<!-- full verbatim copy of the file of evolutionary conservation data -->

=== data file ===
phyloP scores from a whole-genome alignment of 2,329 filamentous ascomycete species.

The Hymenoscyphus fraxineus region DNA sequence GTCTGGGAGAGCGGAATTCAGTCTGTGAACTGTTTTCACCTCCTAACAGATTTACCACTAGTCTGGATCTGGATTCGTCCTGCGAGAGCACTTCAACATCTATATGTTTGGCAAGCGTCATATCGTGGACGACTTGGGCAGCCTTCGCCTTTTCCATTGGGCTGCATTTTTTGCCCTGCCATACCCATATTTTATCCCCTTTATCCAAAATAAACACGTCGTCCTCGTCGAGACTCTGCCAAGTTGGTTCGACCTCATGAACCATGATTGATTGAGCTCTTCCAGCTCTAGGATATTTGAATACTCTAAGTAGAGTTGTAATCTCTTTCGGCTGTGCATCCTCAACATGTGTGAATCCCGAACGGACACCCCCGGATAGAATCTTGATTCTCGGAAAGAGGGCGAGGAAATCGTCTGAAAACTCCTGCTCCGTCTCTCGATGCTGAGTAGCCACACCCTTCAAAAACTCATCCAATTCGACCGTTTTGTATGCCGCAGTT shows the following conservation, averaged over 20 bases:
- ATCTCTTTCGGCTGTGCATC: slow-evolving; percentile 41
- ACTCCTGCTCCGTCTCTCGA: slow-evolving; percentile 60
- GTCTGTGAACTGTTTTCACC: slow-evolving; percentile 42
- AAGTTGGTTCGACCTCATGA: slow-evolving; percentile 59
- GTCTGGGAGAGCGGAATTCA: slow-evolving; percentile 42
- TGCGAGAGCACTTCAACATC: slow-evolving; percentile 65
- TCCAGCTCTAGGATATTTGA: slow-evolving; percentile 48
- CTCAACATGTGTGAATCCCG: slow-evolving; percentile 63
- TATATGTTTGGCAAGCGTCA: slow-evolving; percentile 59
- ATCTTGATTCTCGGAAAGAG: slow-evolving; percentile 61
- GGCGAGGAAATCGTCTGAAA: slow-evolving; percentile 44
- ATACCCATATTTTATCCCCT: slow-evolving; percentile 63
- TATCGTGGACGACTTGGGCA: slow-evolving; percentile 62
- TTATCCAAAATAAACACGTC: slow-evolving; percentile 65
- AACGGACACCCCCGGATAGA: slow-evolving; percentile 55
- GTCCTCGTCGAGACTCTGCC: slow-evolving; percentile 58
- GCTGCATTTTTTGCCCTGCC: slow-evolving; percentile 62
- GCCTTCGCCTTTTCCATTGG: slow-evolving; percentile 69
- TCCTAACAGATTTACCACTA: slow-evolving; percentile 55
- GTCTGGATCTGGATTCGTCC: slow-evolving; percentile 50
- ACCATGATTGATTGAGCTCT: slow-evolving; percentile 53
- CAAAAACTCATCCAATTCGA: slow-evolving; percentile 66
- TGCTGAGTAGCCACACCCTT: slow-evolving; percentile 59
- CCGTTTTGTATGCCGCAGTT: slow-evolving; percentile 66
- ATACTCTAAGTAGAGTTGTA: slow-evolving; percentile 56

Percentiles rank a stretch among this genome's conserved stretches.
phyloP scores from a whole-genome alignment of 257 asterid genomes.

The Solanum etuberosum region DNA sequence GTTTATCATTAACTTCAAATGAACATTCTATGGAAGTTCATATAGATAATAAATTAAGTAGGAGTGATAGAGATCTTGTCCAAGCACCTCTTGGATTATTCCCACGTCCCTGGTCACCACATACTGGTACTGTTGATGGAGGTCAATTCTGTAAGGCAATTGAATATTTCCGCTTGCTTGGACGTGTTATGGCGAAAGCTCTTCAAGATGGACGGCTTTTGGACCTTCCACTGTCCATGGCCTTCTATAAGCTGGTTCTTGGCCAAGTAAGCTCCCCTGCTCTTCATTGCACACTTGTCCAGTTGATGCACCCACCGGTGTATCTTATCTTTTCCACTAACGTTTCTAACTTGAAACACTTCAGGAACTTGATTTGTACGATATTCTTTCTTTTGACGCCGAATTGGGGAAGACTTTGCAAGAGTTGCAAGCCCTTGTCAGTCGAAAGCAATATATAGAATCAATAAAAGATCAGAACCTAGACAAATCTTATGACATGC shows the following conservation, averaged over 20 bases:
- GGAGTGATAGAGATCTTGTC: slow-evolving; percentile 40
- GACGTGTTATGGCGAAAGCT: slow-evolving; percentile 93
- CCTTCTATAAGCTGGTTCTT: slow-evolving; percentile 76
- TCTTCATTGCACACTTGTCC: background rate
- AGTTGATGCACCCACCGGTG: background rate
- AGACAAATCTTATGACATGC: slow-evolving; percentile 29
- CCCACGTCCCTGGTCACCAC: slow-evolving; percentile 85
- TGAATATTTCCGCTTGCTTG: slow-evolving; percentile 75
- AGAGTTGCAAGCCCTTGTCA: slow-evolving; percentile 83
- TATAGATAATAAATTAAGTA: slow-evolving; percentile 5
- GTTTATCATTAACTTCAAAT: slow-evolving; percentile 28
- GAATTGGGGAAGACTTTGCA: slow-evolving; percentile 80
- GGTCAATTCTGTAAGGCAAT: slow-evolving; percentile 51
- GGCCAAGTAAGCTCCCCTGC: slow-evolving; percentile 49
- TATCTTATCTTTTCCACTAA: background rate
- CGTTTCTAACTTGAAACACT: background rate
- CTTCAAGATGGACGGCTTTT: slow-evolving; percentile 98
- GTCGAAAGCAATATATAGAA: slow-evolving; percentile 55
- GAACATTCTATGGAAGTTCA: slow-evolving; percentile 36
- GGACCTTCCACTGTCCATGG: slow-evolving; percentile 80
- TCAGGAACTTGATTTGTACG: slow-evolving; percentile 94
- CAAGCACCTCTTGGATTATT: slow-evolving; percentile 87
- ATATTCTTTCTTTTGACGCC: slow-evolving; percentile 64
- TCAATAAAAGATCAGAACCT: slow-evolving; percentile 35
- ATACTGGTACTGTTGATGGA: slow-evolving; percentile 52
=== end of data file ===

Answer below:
phyloP scores from a whole-genome alignment of 2,329 filamentous ascomycete species.

The Hymenoscyphus fraxineus region DNA sequence GTCTGGGAGAGCGGAATTCAGTCTGTGAACTGTTTTCACCTCCTAACAGATTTACCACTAGTCTGGATCTGGATTCGTCCTGCGAGAGCACTTCAACATCTATATGTTTGGCAAGCGTCATATCGTGGACGACTTGGGCAGCCTTCGCCTTTTCCATTGGGCTGCATTTTTTGCCCTGCCATACCCATATTTTATCCCCTTTATCCAAAATAAACACGTCGTCCTCGTCGAGACTCTGCCAAGTTGGTTCGACCTCATGAACCATGATTGATTGAGCTCTTCCAGCTCTAGGATATTTGAATACTCTAAGTAGAGTTGTAATCTCTTTCGGCTGTGCATCCTCAACATGTGTGAATCCCGAACGGACACCCCCGGATAGAATCTTGATTCTCGGAAAGAGGGCGAGGAAATCGTCTGAAAACTCCTGCTCCGTCTCTCGATGCTGAGTAGCCACACCCTTCAAAAACTCATCCAATTCGACCGTTTTGTATGCCGCAGTT shows the following conservation, averaged over 20 bases:
- ATCTCTTTCGGCTGTGCATC: slow-evolving; percentile 41
- ACTCCTGCTCCGTCTCTCGA: slow-evolving; percentile 60
- GTCTGTGAACTGTTTTCACC: slow-evolving; percentile 42
- AAGTTGGTTCGACCTCATGA: slow-evolving; percentile 59
- GTCTGGGAGAGCGGAATTCA: slow-evolving; percentile 42
- TGCGAGAGCACTTCAACATC: slow-evolving; percentile 65
- TCCAGCTCTAGGATATTTGA: slow-evolving; percentile 48
- CTCAACATGTGTGAATCCCG: slow-evolving; percentile 63
- TATATGTTTGGCAAGCGTCA: slow-evolving; percentile 59
- ATCTTGATTCTCGGAAAGAG: slow-evolving; percentile 61
- GGCGAGGAAATCGTCTGAAA: slow-evolving; percentile 44
- ATACCCATATTTTATCCCCT: slow-evolving; percentile 63
- TATCGTGGACGACTTGGGCA: slow-evolving; percentile 62
- TTATCCAAAATAAACACGTC: slow-evolving; percentile 65
- AACGGACACCCCCGGATAGA: slow-evolving; percentile 55
- GTCCTCGTCGAGACTCTGCC: slow-evolving; percentile 58
- GCTGCATTTTTTGCCCTGCC: slow-evolving; percentile 62
- GCCTTCGCCTTTTCCATTGG: slow-evolving; percentile 69
- TCCTAACAGATTTACCACTA: slow-evolving; percentile 55
- GTCTGGATCTGGATTCGTCC: slow-evolving; percentile 50
- ACCATGATTGATTGAGCTCT: slow-evolving; percentile 53
- CAAAAACTCATCCAATTCGA: slow-evolving; percentile 66
- TGCTGAGTAGCCACACCCTT: slow-evolving; percentile 59
- CCGTTTTGTATGCCGCAGTT: slow-evolving; percentile 66
- ATACTCTAAGTAGAGTTGTA: slow-evolving; percentile 56

Percentiles rank a stretch among this genome's conserved stretches.
phyloP scores from a whole-genome alignment of 257 asterid genomes.

The Solanum etuberosum region DNA sequence GTTTATCATTAACTTCAAATGAACATTCTATGGAAGTTCATATAGATAATAAATTAAGTAGGAGTGATAGAGATCTTGTCCAAGCACCTCTTGGATTATTCCCACGTCCCTGGTCACCACATACTGGTACTGTTGATGGAGGTCAATTCTGTAAGGCAATTGAATATTTCCGCTTGCTTGGACGTGTTATGGCGAAAGCTCTTCAAGATGGACGGCTTTTGGACCTTCCACTGTCCATGGCCTTCTATAAGCTGGTTCTTGGCCAAGTAAGCTCCCCTGCTCTTCATTGCACACTTGTCCAGTTGATGCACCCACCGGTGTATCTTATCTTTTCCACTAACGTTTCTAACTTGAAACACTTCAGGAACTTGATTTGTACGATATTCTTTCTTTTGACGCCGAATTGGGGAAGACTTTGCAAGAGTTGCAAGCCCTTGTCAGTCGAAAGCAATATATAGAATCAATAAAAGATCAGAACCTAGACAAATCTTATGACATGC shows the following conservation, averaged over 20 bases:
- GGAGTGATAGAGATCTTGTC: slow-evolving; percentile 40
- GACGTGTTATGGCGAAAGCT: slow-evolving; percentile 93
- CCTTCTATAAGCTGGTTCTT: slow-evolving; percentile 76
- TCTTCATTGCACACTTGTCC: background rate
- AGTTGATGCACCCACCGGTG: background rate
- AGACAAATCTTATGACATGC: slow-evolving; percentile 29
- CCCACGTCCCTGGTCACCAC: slow-evolving; percentile 85
- TGAATATTTCCGCTTGCTTG: slow-evolving; percentile 75
- AGAGTTGCAAGCCCTTGTCA: slow-evolving; percentile 83
- TATAGATAATAAATTAAGTA: slow-evolving; percentile 5
- GTTTATCATTAACTTCAAAT: slow-evolving; percentile 28
- GAATTGGGGAAGACTTTGCA: slow-evolving; percentile 80
- GGTCAATTCTGTAAGGCAAT: slow-evolving; percentile 51
- GGCCAAGTAAGCTCCCCTGC: slow-evolving; percentile 49
- TATCTTATCTTTTCCACTAA: background rate
- CGTTTCTAACTTGAAACACT: background rate
- CTTCAAGATGGACGGCTTTT: slow-evolving; percentile 98
- GTCGAAAGCAATATATAGAA: slow-evolving; percentile 55
- GAACATTCTATGGAAGTTCA: slow-evolving; percentile 36
- GGACCTTCCACTGTCCATGG: slow-evolving; percentile 80
- TCAGGAACTTGATTTGTACG: slow-evolving; percentile 94
- CAAGCACCTCTTGGATTATT: slow-evolving; percentile 87
- ATATTCTTTCTTTTGACGCC: slow-evolving; percentile 64
- TCAATAAAAGATCAGAACCT: slow-evolving; percentile 35
- ATACTGGTACTGTTGATGGA: slow-evolving; percentile 52